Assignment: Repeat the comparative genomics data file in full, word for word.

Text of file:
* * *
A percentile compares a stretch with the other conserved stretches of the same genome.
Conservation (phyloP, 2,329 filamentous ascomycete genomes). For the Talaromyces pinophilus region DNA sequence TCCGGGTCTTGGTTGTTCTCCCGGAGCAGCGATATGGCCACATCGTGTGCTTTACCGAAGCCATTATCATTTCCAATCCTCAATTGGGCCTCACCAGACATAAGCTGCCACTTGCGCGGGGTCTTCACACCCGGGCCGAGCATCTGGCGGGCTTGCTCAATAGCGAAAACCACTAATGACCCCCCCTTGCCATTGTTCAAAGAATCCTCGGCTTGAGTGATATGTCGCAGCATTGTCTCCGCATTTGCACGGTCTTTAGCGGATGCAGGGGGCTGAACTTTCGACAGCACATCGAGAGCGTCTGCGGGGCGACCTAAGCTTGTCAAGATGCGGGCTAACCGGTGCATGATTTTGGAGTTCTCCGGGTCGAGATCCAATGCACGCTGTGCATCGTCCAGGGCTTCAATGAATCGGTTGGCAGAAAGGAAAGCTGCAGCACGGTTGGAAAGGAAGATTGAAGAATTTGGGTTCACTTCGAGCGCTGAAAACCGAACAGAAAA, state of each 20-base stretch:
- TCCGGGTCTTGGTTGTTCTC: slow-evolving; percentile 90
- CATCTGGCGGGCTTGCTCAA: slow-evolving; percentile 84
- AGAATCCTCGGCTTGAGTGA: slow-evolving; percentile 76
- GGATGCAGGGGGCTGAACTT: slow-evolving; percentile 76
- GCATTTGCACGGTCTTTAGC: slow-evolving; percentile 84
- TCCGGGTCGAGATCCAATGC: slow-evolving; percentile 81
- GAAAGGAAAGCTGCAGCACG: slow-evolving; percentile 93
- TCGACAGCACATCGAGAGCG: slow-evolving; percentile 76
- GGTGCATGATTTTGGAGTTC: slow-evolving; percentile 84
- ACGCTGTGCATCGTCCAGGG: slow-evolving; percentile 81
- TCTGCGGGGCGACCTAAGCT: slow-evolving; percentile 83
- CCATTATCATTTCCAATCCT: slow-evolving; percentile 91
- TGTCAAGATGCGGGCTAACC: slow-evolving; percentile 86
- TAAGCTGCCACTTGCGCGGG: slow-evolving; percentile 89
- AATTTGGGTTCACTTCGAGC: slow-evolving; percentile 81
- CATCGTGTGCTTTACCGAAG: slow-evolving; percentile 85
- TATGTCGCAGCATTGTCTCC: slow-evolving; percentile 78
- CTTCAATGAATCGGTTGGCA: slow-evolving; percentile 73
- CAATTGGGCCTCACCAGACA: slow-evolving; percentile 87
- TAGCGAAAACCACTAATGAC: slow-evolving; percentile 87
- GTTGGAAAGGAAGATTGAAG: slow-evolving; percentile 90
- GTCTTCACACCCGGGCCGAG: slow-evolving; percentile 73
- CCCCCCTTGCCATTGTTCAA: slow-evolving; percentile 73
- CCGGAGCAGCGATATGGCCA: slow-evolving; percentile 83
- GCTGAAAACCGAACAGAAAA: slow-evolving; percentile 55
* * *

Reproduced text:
A percentile compares a stretch with the other conserved stretches of the same genome.
Conservation (phyloP, 2,329 filamentous ascomycete genomes). For the Talaromyces pinophilus region DNA sequence TCCGGGTCTTGGTTGTTCTCCCGGAGCAGCGATATGGCCACATCGTGTGCTTTACCGAAGCCATTATCATTTCCAATCCTCAATTGGGCCTCACCAGACATAAGCTGCCACTTGCGCGGGGTCTTCACACCCGGGCCGAGCATCTGGCGGGCTTGCTCAATAGCGAAAACCACTAATGACCCCCCCTTGCCATTGTTCAAAGAATCCTCGGCTTGAGTGATATGTCGCAGCATTGTCTCCGCATTTGCACGGTCTTTAGCGGATGCAGGGGGCTGAACTTTCGACAGCACATCGAGAGCGTCTGCGGGGCGACCTAAGCTTGTCAAGATGCGGGCTAACCGGTGCATGATTTTGGAGTTCTCCGGGTCGAGATCCAATGCACGCTGTGCATCGTCCAGGGCTTCAATGAATCGGTTGGCAGAAAGGAAAGCTGCAGCACGGTTGGAAAGGAAGATTGAAGAATTTGGGTTCACTTCGAGCGCTGAAAACCGAACAGAAAA, state of each 20-base stretch:
- TCCGGGTCTTGGTTGTTCTC: slow-evolving; percentile 90
- CATCTGGCGGGCTTGCTCAA: slow-evolving; percentile 84
- AGAATCCTCGGCTTGAGTGA: slow-evolving; percentile 76
- GGATGCAGGGGGCTGAACTT: slow-evolving; percentile 76
- GCATTTGCACGGTCTTTAGC: slow-evolving; percentile 84
- TCCGGGTCGAGATCCAATGC: slow-evolving; percentile 81
- GAAAGGAAAGCTGCAGCACG: slow-evolving; percentile 93
- TCGACAGCACATCGAGAGCG: slow-evolving; percentile 76
- GGTGCATGATTTTGGAGTTC: slow-evolving; percentile 84
- ACGCTGTGCATCGTCCAGGG: slow-evolving; percentile 81
- TCTGCGGGGCGACCTAAGCT: slow-evolving; percentile 83
- CCATTATCATTTCCAATCCT: slow-evolving; percentile 91
- TGTCAAGATGCGGGCTAACC: slow-evolving; percentile 86
- TAAGCTGCCACTTGCGCGGG: slow-evolving; percentile 89
- AATTTGGGTTCACTTCGAGC: slow-evolving; percentile 81
- CATCGTGTGCTTTACCGAAG: slow-evolving; percentile 85
- TATGTCGCAGCATTGTCTCC: slow-evolving; percentile 78
- CTTCAATGAATCGGTTGGCA: slow-evolving; percentile 73
- CAATTGGGCCTCACCAGACA: slow-evolving; percentile 87
- TAGCGAAAACCACTAATGAC: slow-evolving; percentile 87
- GTTGGAAAGGAAGATTGAAG: slow-evolving; percentile 90
- GTCTTCACACCCGGGCCGAG: slow-evolving; percentile 73
- CCCCCCTTGCCATTGTTCAA: slow-evolving; percentile 73
- CCGGAGCAGCGATATGGCCA: slow-evolving; percentile 83
- GCTGAAAACCGAACAGAAAA: slow-evolving; percentile 55